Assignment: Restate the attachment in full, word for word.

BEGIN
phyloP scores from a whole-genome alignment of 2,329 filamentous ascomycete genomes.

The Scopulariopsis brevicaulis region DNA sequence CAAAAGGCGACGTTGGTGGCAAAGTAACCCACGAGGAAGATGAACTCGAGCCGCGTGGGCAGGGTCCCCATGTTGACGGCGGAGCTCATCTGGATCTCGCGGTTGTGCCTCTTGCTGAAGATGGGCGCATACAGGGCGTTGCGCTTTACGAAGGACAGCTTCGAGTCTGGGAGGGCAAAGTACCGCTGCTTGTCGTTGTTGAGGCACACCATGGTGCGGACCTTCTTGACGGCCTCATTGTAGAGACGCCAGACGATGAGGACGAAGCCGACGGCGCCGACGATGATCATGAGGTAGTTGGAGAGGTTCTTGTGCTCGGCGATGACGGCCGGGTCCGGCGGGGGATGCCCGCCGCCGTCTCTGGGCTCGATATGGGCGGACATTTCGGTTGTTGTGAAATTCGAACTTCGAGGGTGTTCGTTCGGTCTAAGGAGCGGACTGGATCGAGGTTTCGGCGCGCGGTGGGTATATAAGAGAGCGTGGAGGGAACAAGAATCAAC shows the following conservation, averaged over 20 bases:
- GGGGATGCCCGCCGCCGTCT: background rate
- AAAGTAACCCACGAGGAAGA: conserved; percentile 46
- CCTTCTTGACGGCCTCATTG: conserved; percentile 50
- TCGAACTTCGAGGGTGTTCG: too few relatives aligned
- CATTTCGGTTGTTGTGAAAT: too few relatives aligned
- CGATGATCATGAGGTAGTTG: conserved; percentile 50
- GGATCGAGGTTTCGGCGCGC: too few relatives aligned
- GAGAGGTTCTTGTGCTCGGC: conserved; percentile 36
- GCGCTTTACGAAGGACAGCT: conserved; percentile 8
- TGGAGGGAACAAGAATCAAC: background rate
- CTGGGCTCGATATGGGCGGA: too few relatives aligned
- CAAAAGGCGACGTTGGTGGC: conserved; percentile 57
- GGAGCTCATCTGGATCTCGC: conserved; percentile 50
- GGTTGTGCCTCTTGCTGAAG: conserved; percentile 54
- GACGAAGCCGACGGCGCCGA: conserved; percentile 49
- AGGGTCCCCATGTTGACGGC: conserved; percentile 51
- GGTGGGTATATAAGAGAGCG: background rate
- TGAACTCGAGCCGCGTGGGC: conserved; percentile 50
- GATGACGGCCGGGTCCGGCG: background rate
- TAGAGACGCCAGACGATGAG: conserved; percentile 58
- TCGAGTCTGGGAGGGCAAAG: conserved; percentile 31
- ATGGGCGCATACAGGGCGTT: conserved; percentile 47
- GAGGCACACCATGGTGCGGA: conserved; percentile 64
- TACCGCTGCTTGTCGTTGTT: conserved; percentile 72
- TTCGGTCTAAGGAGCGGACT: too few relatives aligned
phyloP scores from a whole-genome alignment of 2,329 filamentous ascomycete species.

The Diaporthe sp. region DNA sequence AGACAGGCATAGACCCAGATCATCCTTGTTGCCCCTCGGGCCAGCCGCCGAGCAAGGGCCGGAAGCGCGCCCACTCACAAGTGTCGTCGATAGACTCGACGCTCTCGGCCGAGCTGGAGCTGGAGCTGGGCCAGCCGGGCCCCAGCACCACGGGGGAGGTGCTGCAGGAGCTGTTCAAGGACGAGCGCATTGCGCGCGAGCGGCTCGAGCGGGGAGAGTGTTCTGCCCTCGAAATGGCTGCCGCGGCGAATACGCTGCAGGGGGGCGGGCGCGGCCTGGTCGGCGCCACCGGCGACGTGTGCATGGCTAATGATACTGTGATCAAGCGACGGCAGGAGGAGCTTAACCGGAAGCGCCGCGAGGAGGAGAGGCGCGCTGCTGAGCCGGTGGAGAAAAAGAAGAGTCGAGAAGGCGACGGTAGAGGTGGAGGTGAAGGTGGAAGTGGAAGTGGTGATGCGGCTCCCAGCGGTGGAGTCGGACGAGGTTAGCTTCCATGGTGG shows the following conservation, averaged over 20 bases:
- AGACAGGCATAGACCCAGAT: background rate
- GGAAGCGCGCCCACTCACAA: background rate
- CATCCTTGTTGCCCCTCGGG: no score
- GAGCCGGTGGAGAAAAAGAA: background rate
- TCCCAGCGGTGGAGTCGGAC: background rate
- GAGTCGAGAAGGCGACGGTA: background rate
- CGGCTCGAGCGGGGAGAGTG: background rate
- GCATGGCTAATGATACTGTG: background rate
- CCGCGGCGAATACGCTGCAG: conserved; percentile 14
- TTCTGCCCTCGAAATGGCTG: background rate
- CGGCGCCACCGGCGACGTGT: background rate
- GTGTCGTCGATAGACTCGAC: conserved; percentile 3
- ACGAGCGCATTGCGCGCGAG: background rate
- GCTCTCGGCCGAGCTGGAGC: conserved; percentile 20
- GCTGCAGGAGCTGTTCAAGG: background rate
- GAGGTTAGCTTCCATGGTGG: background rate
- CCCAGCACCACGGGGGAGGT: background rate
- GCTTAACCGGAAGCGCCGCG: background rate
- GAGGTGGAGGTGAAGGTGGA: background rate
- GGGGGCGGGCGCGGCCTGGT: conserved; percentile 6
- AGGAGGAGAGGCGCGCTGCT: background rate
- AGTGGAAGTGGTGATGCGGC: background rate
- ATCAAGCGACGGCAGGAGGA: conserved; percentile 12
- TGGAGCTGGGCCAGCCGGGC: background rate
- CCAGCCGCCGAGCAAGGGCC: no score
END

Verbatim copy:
phyloP scores from a whole-genome alignment of 2,329 filamentous ascomycete genomes.

The Scopulariopsis brevicaulis region DNA sequence CAAAAGGCGACGTTGGTGGCAAAGTAACCCACGAGGAAGATGAACTCGAGCCGCGTGGGCAGGGTCCCCATGTTGACGGCGGAGCTCATCTGGATCTCGCGGTTGTGCCTCTTGCTGAAGATGGGCGCATACAGGGCGTTGCGCTTTACGAAGGACAGCTTCGAGTCTGGGAGGGCAAAGTACCGCTGCTTGTCGTTGTTGAGGCACACCATGGTGCGGACCTTCTTGACGGCCTCATTGTAGAGACGCCAGACGATGAGGACGAAGCCGACGGCGCCGACGATGATCATGAGGTAGTTGGAGAGGTTCTTGTGCTCGGCGATGACGGCCGGGTCCGGCGGGGGATGCCCGCCGCCGTCTCTGGGCTCGATATGGGCGGACATTTCGGTTGTTGTGAAATTCGAACTTCGAGGGTGTTCGTTCGGTCTAAGGAGCGGACTGGATCGAGGTTTCGGCGCGCGGTGGGTATATAAGAGAGCGTGGAGGGAACAAGAATCAAC shows the following conservation, averaged over 20 bases:
- GGGGATGCCCGCCGCCGTCT: background rate
- AAAGTAACCCACGAGGAAGA: conserved; percentile 46
- CCTTCTTGACGGCCTCATTG: conserved; percentile 50
- TCGAACTTCGAGGGTGTTCG: too few relatives aligned
- CATTTCGGTTGTTGTGAAAT: too few relatives aligned
- CGATGATCATGAGGTAGTTG: conserved; percentile 50
- GGATCGAGGTTTCGGCGCGC: too few relatives aligned
- GAGAGGTTCTTGTGCTCGGC: conserved; percentile 36
- GCGCTTTACGAAGGACAGCT: conserved; percentile 8
- TGGAGGGAACAAGAATCAAC: background rate
- CTGGGCTCGATATGGGCGGA: too few relatives aligned
- CAAAAGGCGACGTTGGTGGC: conserved; percentile 57
- GGAGCTCATCTGGATCTCGC: conserved; percentile 50
- GGTTGTGCCTCTTGCTGAAG: conserved; percentile 54
- GACGAAGCCGACGGCGCCGA: conserved; percentile 49
- AGGGTCCCCATGTTGACGGC: conserved; percentile 51
- GGTGGGTATATAAGAGAGCG: background rate
- TGAACTCGAGCCGCGTGGGC: conserved; percentile 50
- GATGACGGCCGGGTCCGGCG: background rate
- TAGAGACGCCAGACGATGAG: conserved; percentile 58
- TCGAGTCTGGGAGGGCAAAG: conserved; percentile 31
- ATGGGCGCATACAGGGCGTT: conserved; percentile 47
- GAGGCACACCATGGTGCGGA: conserved; percentile 64
- TACCGCTGCTTGTCGTTGTT: conserved; percentile 72
- TTCGGTCTAAGGAGCGGACT: too few relatives aligned
phyloP scores from a whole-genome alignment of 2,329 filamentous ascomycete species.

The Diaporthe sp. region DNA sequence AGACAGGCATAGACCCAGATCATCCTTGTTGCCCCTCGGGCCAGCCGCCGAGCAAGGGCCGGAAGCGCGCCCACTCACAAGTGTCGTCGATAGACTCGACGCTCTCGGCCGAGCTGGAGCTGGAGCTGGGCCAGCCGGGCCCCAGCACCACGGGGGAGGTGCTGCAGGAGCTGTTCAAGGACGAGCGCATTGCGCGCGAGCGGCTCGAGCGGGGAGAGTGTTCTGCCCTCGAAATGGCTGCCGCGGCGAATACGCTGCAGGGGGGCGGGCGCGGCCTGGTCGGCGCCACCGGCGACGTGTGCATGGCTAATGATACTGTGATCAAGCGACGGCAGGAGGAGCTTAACCGGAAGCGCCGCGAGGAGGAGAGGCGCGCTGCTGAGCCGGTGGAGAAAAAGAAGAGTCGAGAAGGCGACGGTAGAGGTGGAGGTGAAGGTGGAAGTGGAAGTGGTGATGCGGCTCCCAGCGGTGGAGTCGGACGAGGTTAGCTTCCATGGTGG shows the following conservation, averaged over 20 bases:
- AGACAGGCATAGACCCAGAT: background rate
- GGAAGCGCGCCCACTCACAA: background rate
- CATCCTTGTTGCCCCTCGGG: no score
- GAGCCGGTGGAGAAAAAGAA: background rate
- TCCCAGCGGTGGAGTCGGAC: background rate
- GAGTCGAGAAGGCGACGGTA: background rate
- CGGCTCGAGCGGGGAGAGTG: background rate
- GCATGGCTAATGATACTGTG: background rate
- CCGCGGCGAATACGCTGCAG: conserved; percentile 14
- TTCTGCCCTCGAAATGGCTG: background rate
- CGGCGCCACCGGCGACGTGT: background rate
- GTGTCGTCGATAGACTCGAC: conserved; percentile 3
- ACGAGCGCATTGCGCGCGAG: background rate
- GCTCTCGGCCGAGCTGGAGC: conserved; percentile 20
- GCTGCAGGAGCTGTTCAAGG: background rate
- GAGGTTAGCTTCCATGGTGG: background rate
- CCCAGCACCACGGGGGAGGT: background rate
- GCTTAACCGGAAGCGCCGCG: background rate
- GAGGTGGAGGTGAAGGTGGA: background rate
- GGGGGCGGGCGCGGCCTGGT: conserved; percentile 6
- AGGAGGAGAGGCGCGCTGCT: background rate
- AGTGGAAGTGGTGATGCGGC: background rate
- ATCAAGCGACGGCAGGAGGA: conserved; percentile 12
- TGGAGCTGGGCCAGCCGGGC: background rate
- CCAGCCGCCGAGCAAGGGCC: no score